NDIS when you have Autism (Part 2): Access Request Form

This is a continuation of my NDIS series of blog posts.

The first step in applying for an NDIS package is to make sure you meet the following access requirements:
– Have a permanent impairment that significantly affects your ability to take part in everyday activities, or have a developmental delay;
– Be aged less than 65 when you first apply to enter the NDIS and meet additional age requirements if you live in SA or TAS;
– Live in Australia in an NDIS area on a specified date;
– Be an Australian citizen or hold a permanent visa or a Protected Special Category Visa

If you are aged over 65 you need to apply for MyAgedCare.

If you meet all the requirements, the next thing do is phone NDIA and ask for an Access Request Form to be mailed to you (You may say this to them in the following way: Hi, my name is Joe and I am interested in applying for an NDIS package. Would you be able to send me the Access Request Form?).

One of two things may happen when you ask them for an Access Request Form: –
1) The NDIA representative may ask you if you have time to complete a phone interview. If you say yes and complete this step they will just send out the Supporting Evidence Form to your mailing address. The Supporting Evidence Form is what your GP needs to complete.  The phone call may take 20-25 minutes to complete.
2) The NDIA representative will send to your mailing address the full-version of the Access Request Form to complete. The phone call will take about 5-10 minutes.

The NDIA representative will ask you the following type of questions: Name, Date of Birth, Address, Citizenship, Type of Disability, Pension (plus Centrelink Customer Access Number), GP details, Psychiatrist details, Psychologist details and other similar things. They may verify whether or not you are on the system, due to being linked to other services. You are asked more questions if you said yes to the phone interview, otherwise, you add all that information to the form you are sent. After completing this process they will give you your NDIS participant reference number. The representative will then say that they will post the Access Request Form or the Supporting Evidence Form out to your mailing address, the form is due 28 days from the date listed on the letterhead. So, if it says July 1st 2017 on the letterhead then it is due on July 29th 2017. From experience, I know that it can take about seven days for the form to arrive (it might arrive in your postbox on July 8th). So, be mindful of this.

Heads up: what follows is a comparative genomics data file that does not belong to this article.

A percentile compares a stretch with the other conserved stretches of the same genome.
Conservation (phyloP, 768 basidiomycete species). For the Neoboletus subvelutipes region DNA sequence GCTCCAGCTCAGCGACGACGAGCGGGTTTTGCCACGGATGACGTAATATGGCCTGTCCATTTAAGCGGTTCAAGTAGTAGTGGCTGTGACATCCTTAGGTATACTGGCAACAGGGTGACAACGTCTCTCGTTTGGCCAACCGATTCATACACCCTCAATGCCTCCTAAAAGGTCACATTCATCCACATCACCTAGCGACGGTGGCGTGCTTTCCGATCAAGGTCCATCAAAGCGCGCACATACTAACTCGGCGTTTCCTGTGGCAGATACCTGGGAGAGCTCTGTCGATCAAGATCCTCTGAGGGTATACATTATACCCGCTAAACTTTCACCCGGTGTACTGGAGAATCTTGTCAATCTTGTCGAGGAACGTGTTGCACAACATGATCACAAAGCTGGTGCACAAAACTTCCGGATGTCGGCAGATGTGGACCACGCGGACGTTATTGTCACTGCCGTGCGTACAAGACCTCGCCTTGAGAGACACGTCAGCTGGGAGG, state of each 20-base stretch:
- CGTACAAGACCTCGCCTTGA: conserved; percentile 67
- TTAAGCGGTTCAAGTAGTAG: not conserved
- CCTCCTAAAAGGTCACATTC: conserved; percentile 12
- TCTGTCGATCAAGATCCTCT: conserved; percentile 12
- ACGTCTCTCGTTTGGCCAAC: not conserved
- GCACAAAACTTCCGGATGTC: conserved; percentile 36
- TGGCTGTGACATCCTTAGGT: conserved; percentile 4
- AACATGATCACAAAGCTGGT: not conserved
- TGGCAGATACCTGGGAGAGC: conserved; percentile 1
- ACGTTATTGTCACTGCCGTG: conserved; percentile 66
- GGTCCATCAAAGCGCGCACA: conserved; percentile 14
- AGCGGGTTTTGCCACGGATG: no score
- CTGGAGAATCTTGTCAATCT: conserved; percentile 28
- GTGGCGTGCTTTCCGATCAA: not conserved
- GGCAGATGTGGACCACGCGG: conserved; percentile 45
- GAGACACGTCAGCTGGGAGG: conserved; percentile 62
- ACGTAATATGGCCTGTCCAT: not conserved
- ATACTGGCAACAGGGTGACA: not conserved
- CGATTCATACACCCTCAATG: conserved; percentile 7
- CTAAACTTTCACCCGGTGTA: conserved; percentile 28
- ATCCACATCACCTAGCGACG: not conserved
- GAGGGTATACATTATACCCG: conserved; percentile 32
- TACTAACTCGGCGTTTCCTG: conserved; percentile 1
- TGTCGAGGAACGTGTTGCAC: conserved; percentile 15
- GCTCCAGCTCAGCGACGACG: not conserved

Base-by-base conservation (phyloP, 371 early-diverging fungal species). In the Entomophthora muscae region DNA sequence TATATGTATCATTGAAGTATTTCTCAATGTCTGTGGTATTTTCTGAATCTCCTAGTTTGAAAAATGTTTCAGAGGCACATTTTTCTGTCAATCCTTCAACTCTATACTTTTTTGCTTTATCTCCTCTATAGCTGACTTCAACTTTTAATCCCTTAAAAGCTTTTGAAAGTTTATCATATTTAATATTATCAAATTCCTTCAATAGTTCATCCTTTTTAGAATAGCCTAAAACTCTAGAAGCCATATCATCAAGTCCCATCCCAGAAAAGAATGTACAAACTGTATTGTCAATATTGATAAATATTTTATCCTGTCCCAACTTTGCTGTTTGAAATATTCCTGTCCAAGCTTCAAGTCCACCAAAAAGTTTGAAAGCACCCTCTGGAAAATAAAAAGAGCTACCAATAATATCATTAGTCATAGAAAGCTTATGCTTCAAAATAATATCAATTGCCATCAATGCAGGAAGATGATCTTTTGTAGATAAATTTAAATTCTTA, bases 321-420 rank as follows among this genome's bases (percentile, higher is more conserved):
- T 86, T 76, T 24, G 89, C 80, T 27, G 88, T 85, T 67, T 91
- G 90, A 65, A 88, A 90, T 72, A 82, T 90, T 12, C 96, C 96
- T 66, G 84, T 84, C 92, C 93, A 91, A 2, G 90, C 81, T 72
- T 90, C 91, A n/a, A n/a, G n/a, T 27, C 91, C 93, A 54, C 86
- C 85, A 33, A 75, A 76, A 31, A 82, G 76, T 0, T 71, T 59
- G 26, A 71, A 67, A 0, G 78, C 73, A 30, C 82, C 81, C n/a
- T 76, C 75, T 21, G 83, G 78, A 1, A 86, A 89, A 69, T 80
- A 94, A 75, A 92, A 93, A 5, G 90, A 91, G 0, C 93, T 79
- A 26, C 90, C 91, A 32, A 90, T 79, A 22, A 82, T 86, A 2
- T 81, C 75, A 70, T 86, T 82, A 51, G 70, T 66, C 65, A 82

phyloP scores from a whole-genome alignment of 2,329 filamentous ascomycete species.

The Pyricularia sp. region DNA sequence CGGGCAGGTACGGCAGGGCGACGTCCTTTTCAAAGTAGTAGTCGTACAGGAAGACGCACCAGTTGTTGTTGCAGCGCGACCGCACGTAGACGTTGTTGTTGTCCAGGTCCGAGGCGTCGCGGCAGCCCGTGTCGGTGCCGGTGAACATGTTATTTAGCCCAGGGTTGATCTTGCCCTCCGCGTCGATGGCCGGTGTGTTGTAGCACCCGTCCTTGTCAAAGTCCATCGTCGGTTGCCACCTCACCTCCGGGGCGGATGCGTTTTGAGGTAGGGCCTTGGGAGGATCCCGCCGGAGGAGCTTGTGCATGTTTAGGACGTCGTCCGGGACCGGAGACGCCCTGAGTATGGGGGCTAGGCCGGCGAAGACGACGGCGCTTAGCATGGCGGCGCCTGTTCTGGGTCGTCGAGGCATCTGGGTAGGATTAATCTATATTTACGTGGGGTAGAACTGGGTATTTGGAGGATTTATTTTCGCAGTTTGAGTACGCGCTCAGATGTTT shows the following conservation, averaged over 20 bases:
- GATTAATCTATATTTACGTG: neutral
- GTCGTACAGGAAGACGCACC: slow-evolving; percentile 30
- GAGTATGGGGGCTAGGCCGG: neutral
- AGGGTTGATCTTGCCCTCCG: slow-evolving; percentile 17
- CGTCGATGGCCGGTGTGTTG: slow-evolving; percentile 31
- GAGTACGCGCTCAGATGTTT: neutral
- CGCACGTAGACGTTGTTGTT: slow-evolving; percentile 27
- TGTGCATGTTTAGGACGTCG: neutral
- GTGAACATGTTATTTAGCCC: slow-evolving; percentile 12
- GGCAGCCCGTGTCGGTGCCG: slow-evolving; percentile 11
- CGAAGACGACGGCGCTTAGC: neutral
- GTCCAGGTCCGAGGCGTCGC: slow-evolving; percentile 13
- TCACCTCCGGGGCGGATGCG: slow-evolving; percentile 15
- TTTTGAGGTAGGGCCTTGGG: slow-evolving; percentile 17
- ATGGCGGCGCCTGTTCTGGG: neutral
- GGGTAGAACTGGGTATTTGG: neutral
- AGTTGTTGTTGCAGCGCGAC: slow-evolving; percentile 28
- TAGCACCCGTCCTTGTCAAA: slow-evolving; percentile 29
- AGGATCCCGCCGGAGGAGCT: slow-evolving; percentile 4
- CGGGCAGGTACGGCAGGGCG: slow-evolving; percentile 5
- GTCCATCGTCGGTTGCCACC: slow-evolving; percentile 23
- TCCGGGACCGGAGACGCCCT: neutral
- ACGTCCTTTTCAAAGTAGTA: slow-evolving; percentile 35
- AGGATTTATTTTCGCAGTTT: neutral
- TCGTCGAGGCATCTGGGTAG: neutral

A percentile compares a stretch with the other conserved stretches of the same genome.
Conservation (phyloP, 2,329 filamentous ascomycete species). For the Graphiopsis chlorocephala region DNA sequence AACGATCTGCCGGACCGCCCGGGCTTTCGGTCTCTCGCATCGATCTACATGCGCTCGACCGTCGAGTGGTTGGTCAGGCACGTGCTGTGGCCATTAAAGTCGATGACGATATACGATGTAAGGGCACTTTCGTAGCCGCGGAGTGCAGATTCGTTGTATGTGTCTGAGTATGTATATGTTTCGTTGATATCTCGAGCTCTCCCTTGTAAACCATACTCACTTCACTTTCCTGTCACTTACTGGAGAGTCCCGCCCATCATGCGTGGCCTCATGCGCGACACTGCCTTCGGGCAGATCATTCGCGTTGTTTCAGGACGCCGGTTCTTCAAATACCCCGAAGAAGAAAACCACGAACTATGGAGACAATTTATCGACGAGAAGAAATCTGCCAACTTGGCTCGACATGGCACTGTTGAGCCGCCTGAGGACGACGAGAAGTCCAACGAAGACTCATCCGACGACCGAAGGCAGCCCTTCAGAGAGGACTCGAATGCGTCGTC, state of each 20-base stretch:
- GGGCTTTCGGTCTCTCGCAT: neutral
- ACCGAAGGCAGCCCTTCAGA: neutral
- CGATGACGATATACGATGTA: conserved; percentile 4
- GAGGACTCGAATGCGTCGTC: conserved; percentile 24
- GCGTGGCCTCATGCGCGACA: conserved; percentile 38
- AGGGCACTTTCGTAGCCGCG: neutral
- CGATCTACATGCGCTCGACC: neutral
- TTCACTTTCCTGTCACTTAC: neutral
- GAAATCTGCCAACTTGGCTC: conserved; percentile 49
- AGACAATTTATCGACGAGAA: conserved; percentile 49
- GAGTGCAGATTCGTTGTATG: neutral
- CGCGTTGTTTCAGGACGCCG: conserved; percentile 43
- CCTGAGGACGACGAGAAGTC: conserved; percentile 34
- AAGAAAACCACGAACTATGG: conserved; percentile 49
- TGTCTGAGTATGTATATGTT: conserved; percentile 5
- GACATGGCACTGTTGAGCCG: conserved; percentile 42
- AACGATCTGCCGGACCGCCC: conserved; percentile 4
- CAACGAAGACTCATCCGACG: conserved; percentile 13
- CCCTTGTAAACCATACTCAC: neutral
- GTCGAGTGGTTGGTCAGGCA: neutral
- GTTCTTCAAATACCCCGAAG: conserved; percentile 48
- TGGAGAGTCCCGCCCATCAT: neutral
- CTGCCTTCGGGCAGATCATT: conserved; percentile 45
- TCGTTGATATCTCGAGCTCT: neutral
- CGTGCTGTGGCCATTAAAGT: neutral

If you don’t have Centrelink benefits then you will need to provide proof of residency and identity e.g. Birth Certificate, Medicare Card, Drivers License and other forms of ID. You have the option of uploading this to “MyPlace” or completing it as part of the Access Request Form.

Once you get your NDIS participant reference number you can set up your NDIS portal account (“MyPlace”) and link it to your “MyGov” account. If you don’t have “MyGov” then set this account up.

To set-up “MyPlace”, you need to speak with a NDIA representative to get a temporary access code to set up your account online. I have noticed that some people receive a letter with this temporary access code in the mail, but not all. So, you can either choose to wait until you get your paperwork in the mail to see if you get this temporary access code or just phone NDIA and ask for it directly.

“MyPlace” enables you to complete the Access Form online and also upload any supporting documentation. If you choose to post your documentation to NDIA, you still need to set-up this account at some point. This is because your NDIS Portal (“MyPlace”) is where you manage your package, appointments, referrals and events among other things when you have an approved NDIS package in place. So, gain access to this portal sooner rather than later. I have included a link to an official “MyPlace” set-up guide in the Notes section of this blog post.

Although NDIA says you have 28 days to complete and return the Access Request Form, don’t stress, you can ask for an extension i.e. an extra 28 days.

The thing that you must decide on is whether you want all your paperwork (i.e. current Diagnosis, Occupational Therapy Assessment and other supporting documentation) together before asking for an Access Request Form or after it. My recommendation would be to see your GP twice. See your GP initially to get access to specialists you have not seen, but would be able to support your NDIS application e.g. Occupational Therapists. Once this is out of the way ask NDIA for the Access Request Form. Then, book another appointment with your GP to fill out the ‘Supporting Evidence’ part of the Access Request Form. And finally, get this documentation back to NDIA as soon as possible.

Regarding getting things in order before asking for an Access Request Form, it can be quite overwhelming to request access and then have to rush through the process of compiling evidence. With lots of people applying for NDIS specialists may have a bit of a wait time. But whatever you choose to do, I wish you the best of luck!

In my next NDIS blog post, I’ll go through Areas of Need, plus how to phrase Functional Implications, Type of Support and Frequency of Support needed as it relates to Autism and Psychosocial Disabilities.

Thanks for reading!

Do you have experiences with NDIS?
To continue this dialogue:
– Leave a comment below
– Share this post on social media

MyPlace (NDIS Portal): https://www.ndis.gov.au/participant-portal-user-guide
MyAgedCare: https://www.myagedcare.gov.au/
MyGov: https://my.gov.au/

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